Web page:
A2 is a very ancient maternal line. Most likely it was one of the major female lines that contributed to the very first domesticated dogs in Central Asia about 15,000 years ago. Some of the line stayed in Central Asia to the present day, and frequently appear as Tibetan Mastiffs and Akitas. Those that escaped the mountains of Central Asia sought out other cold spots, and are now found among Alaskan Malamutes and Siberian Huskies. This lineage is also occasionally found in several common Western breeds, such as German Shepherds and Labrador Retrievers. Curiously, all New Guinea Singing Dogs descend from this line. These are an ancient and very interesting breed found in the mountains of Papua New Guinea. Unfortunately, they are now endangered. They are closely related to the Australian dingo, so you could say its cousins are dingos! This line is also common in village dogs in Southeast and East Asia. Unlike many other lineages, A2 did not spread across the whole world, probably because it did not have the opportunity to hitch its wagon to European colonialism - or because these dogs just prefer hanging out in mountains, tundras, islands, and other hard-to-reach places!

A211

Toboetsuki go Kaze Tachinu’s Haplotype

Part of the A2 haplogroup, this haplotype occurs most commonly in German Shepherd Dogs, Siberian Huskies, and Alaskan Malamutes.

Some other Embark dogs with this haplotype:

Dingos commonly possess this haplogroup.

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Through Beau’s Y-chromosome we can trace his father’s ancestry back to where dogs and people first became friends. This map helps you visualize the routes that his ancestors took to your home. Their story is described below the map.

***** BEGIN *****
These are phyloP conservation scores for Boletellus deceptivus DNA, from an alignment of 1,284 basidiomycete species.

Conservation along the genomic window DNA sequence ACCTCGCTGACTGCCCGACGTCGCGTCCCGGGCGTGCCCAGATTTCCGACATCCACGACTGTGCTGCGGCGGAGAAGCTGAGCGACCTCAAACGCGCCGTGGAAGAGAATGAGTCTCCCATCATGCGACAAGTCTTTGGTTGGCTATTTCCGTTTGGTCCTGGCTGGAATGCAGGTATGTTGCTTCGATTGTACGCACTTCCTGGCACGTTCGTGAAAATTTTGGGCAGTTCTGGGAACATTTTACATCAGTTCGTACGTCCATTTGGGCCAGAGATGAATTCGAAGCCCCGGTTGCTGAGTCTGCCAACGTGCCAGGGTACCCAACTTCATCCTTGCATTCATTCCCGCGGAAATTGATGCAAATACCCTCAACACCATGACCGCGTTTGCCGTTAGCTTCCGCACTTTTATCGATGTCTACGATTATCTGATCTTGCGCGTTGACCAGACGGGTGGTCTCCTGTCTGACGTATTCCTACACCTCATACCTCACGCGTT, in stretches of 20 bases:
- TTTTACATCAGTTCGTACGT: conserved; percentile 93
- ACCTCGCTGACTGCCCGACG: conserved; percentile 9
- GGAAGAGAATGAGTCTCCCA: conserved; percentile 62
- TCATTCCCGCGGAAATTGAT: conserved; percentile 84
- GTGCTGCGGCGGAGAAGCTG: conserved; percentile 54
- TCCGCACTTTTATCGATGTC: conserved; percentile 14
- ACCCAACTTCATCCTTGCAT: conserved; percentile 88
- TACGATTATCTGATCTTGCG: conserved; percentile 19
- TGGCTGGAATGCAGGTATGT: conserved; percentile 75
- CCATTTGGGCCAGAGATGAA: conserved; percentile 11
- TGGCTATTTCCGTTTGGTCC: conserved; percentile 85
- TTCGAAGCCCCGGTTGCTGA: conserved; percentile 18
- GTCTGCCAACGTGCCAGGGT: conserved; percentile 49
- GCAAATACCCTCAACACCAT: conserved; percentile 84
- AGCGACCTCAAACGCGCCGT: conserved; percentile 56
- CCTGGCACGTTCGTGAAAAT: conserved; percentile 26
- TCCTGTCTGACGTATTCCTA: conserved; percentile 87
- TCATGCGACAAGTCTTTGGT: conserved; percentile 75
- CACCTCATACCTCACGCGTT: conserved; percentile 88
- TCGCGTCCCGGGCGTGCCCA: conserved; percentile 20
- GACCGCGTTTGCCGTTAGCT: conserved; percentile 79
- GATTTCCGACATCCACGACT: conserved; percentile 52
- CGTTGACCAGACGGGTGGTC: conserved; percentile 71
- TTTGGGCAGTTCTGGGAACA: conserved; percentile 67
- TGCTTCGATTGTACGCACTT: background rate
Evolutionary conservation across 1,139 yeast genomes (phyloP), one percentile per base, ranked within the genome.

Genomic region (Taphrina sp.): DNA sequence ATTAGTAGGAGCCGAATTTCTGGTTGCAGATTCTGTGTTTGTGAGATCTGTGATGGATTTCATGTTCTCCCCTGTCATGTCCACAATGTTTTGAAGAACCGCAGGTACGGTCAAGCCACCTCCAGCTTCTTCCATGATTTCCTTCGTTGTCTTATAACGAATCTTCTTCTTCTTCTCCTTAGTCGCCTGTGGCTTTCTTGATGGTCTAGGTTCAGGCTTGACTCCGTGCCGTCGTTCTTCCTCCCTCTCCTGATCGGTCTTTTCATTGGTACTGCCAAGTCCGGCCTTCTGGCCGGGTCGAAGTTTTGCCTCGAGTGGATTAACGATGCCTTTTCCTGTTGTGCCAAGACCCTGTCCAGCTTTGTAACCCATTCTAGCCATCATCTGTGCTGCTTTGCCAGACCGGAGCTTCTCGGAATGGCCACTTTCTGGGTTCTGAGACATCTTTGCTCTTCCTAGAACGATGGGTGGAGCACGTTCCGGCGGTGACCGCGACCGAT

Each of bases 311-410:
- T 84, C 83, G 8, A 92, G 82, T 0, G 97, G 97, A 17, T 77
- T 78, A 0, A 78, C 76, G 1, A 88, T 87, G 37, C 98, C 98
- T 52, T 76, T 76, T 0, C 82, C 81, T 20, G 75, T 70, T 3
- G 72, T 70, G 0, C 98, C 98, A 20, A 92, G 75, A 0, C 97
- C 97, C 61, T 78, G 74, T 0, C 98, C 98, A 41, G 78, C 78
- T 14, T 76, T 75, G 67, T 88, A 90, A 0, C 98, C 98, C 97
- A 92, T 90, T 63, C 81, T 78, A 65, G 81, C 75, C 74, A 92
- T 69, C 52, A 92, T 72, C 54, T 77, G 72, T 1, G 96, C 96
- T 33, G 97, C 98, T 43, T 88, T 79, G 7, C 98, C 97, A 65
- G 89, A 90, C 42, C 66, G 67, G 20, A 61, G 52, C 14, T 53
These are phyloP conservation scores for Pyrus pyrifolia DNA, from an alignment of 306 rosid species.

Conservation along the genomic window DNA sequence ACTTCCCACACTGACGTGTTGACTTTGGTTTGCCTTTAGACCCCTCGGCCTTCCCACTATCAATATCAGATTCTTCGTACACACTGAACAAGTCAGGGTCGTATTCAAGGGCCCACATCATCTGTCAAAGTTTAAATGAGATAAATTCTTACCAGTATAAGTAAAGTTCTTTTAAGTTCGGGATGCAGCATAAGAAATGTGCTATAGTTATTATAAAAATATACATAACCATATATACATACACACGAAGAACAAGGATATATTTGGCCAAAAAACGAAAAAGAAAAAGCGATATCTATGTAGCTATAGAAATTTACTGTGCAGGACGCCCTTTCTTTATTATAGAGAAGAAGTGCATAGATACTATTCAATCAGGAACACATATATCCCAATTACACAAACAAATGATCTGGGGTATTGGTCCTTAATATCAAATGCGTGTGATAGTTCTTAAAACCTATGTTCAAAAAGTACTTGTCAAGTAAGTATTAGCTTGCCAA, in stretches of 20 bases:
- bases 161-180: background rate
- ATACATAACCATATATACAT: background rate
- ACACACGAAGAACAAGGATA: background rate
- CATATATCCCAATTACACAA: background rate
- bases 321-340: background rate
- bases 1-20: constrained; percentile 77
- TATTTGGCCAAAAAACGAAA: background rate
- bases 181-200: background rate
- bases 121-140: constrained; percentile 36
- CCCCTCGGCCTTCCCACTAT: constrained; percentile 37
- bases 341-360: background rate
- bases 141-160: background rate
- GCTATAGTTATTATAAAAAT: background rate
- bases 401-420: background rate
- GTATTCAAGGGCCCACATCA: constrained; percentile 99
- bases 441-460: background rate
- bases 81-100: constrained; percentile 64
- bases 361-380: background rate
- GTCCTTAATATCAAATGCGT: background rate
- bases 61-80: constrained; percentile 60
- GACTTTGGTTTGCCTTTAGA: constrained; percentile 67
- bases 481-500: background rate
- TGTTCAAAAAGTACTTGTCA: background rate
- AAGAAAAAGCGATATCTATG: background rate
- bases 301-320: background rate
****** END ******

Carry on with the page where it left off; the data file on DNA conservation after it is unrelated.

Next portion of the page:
Haplogroup

D

Haplotype

H7.1/6/7

Map

D

Toboetsuki go Kaze Tachinu’s Haplogroup

The D paternal lineage is very common in well-known populations of dogs. Breeds belonging to the D lineage likely have direct male ancestors that can be traced all the way back to the origin of domestic dogs themselves! One popular breed that commonly sports a D lineage is the Boxer. Boxers were developed in the late 19th century from Mastiff dogs, so it is no surprise that D is well represented among Mastiffs, Bulldogs, as well as Terriers. Intriguingly, D is also found among Lhasa Apsos, an ancient Tibetan breed, and Afghan Hounds. While the presence of this lineage in Polynesia or the New World can be chalked up to interbreeding with European dogs brought during voyages of discovery or later settlement, D is also well represented among village dog populations in the Middle East and Africa. If the fact that we find dogs bearing a D lineage in the Middle East (not to mention the large amount of diversity among Middle Eastern D lineage males) is any indication of ancient residence in that region, then the presence among Oceanian village dogs is peculiar. Rather, it may be that D is part of a broader Eurasian group of ancient paternal lineages which disappeared from the eastern portion of its original range, persisting in the island of New Guinea as well as West Asia and Africa. With the rise of Mastiff breeds, the D lineage received a new life as it became common among many types of working dogs.

H7.1/6/7

Toboetsuki go Kaze Tachinu’s Haplotype

Part of the D haplogroup, this haplotype occurs most frequently in mixed breed dogs.

Some other Embark dogs with this haplotype:

The D paternal lineage is common in Boxers.